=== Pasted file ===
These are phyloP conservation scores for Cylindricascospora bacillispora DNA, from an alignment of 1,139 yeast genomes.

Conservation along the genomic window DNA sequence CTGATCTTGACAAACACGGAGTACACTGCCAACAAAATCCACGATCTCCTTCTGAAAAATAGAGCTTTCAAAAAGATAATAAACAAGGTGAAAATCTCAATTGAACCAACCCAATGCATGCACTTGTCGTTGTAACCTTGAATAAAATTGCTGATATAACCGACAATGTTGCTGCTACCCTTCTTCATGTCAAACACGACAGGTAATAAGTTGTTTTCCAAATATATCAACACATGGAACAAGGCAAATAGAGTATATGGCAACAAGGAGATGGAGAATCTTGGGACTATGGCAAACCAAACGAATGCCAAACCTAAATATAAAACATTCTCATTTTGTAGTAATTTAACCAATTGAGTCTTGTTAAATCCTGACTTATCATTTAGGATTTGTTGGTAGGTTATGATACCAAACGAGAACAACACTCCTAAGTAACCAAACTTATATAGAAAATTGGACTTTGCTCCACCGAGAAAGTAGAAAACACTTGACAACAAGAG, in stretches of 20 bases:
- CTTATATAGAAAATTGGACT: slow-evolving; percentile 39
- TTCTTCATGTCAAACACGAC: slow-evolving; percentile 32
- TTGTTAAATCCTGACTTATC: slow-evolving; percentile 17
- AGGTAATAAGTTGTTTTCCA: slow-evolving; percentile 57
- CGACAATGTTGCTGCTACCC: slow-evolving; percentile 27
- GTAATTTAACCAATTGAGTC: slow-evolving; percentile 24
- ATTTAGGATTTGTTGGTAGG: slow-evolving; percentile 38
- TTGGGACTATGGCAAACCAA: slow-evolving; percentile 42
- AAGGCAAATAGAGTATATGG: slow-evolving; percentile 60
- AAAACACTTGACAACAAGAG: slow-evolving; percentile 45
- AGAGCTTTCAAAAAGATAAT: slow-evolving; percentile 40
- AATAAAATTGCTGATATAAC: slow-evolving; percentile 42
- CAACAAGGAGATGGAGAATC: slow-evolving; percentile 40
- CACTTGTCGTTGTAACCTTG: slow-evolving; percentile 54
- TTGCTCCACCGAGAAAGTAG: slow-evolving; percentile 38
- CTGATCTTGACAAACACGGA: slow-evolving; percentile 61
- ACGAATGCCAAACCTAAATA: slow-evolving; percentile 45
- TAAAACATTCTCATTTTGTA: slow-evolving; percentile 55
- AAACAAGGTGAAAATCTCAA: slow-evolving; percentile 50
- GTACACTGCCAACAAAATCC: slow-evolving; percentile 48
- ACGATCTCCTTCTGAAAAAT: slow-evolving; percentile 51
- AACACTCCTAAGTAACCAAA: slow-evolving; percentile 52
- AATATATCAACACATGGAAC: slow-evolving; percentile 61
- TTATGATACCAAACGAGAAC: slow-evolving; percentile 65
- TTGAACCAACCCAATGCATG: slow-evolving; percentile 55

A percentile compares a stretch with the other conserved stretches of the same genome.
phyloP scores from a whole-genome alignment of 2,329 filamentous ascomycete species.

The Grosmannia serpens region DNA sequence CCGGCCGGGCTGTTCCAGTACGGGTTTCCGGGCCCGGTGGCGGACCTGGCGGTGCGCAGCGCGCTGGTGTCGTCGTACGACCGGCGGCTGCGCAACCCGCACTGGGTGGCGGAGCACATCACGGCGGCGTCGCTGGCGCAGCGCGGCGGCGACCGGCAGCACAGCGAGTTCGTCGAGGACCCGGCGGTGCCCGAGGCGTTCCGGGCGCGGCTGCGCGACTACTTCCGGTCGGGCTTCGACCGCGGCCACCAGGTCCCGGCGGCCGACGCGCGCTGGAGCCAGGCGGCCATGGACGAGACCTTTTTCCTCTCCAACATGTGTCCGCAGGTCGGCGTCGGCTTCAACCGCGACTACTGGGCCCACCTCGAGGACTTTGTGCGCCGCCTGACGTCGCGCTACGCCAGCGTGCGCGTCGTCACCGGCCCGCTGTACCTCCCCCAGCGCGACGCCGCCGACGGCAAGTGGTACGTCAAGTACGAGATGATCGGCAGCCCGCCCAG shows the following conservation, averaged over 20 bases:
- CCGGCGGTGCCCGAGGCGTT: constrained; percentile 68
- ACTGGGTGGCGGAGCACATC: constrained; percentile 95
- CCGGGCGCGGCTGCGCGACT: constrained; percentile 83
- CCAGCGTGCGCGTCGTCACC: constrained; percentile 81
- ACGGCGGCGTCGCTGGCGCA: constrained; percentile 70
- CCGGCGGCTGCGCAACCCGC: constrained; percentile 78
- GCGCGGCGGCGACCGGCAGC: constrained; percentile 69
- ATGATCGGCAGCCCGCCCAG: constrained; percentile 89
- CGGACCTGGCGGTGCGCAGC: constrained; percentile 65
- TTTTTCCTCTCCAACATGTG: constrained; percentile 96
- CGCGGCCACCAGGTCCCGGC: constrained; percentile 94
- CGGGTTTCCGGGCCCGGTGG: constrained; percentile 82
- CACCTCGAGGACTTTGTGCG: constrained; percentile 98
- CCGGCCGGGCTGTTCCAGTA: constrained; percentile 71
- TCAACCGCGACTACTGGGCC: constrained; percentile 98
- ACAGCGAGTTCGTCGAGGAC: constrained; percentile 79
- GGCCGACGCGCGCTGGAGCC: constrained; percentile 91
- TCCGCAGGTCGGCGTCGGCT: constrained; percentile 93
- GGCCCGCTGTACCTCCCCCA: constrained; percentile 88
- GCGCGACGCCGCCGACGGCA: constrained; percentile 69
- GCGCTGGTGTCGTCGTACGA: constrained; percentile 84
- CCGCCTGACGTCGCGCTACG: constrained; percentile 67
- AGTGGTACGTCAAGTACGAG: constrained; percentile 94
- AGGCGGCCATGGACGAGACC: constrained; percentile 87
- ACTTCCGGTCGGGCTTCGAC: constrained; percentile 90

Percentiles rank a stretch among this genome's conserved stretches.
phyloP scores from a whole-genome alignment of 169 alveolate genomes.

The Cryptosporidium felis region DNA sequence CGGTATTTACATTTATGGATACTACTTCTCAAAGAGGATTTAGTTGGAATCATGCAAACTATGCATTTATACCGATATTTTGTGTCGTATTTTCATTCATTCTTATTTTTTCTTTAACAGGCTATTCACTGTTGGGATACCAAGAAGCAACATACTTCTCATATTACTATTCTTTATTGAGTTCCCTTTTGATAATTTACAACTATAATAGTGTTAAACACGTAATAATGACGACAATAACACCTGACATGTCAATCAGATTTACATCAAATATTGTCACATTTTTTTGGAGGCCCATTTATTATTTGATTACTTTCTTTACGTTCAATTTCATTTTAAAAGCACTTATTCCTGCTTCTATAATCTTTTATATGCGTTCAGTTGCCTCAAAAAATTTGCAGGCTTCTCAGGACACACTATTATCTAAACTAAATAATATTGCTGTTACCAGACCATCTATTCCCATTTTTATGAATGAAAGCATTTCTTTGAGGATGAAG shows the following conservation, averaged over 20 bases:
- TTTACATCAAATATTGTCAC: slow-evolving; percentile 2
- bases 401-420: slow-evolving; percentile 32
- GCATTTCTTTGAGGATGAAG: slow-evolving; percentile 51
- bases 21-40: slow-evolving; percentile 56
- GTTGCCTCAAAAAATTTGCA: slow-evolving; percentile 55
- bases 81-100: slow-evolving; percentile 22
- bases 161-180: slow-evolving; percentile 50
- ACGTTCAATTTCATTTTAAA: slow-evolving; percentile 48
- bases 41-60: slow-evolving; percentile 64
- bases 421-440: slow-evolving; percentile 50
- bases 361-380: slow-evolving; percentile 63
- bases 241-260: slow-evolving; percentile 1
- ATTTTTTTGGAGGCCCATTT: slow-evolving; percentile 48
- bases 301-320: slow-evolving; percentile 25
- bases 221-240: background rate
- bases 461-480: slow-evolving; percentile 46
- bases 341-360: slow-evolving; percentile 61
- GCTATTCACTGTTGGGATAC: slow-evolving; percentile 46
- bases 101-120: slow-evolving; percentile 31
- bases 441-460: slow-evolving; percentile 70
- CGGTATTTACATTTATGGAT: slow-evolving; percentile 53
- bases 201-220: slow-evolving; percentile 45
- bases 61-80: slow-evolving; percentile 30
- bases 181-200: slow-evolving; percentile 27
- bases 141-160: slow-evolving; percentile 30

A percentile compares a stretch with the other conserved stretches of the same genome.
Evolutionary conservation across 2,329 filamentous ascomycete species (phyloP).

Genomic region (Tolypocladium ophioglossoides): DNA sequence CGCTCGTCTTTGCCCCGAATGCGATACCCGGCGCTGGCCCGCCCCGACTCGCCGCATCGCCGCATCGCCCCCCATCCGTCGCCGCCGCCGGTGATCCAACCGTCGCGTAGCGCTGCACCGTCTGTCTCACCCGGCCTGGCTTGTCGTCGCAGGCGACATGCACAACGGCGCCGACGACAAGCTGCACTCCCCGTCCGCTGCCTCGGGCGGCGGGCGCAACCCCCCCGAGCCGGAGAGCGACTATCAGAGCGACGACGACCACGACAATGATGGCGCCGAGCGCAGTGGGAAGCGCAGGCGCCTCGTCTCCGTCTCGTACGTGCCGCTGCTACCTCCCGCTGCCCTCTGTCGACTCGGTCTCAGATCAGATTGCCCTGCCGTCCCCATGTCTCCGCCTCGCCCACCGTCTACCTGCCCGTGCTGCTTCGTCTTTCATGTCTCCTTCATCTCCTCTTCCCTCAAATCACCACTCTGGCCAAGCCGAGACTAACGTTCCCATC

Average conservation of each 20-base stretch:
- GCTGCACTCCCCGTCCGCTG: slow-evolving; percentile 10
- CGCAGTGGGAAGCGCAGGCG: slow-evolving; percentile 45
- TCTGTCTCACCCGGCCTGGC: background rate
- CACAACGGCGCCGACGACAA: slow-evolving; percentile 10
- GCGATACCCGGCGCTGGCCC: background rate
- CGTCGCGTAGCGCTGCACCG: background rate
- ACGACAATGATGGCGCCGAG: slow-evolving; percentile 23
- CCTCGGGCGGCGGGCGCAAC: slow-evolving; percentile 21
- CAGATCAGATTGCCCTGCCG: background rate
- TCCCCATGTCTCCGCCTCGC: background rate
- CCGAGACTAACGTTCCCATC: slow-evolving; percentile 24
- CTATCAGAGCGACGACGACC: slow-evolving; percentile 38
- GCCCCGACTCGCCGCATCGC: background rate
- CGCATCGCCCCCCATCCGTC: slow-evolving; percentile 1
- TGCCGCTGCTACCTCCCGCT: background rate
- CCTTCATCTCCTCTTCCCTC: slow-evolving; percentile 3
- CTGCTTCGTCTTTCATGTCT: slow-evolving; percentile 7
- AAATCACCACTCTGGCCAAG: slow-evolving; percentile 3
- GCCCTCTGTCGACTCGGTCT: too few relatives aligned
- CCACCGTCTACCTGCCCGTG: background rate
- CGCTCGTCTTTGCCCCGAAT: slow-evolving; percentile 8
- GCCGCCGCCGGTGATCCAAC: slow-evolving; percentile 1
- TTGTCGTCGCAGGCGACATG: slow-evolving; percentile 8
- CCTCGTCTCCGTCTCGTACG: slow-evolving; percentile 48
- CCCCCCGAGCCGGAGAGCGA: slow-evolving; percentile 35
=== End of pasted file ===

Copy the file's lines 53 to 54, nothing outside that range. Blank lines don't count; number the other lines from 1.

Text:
- AGTGGTACGTCAAGTACGAG: constrained; percentile 94
- AGGCGGCCATGGACGAGACC: constrained; percentile 87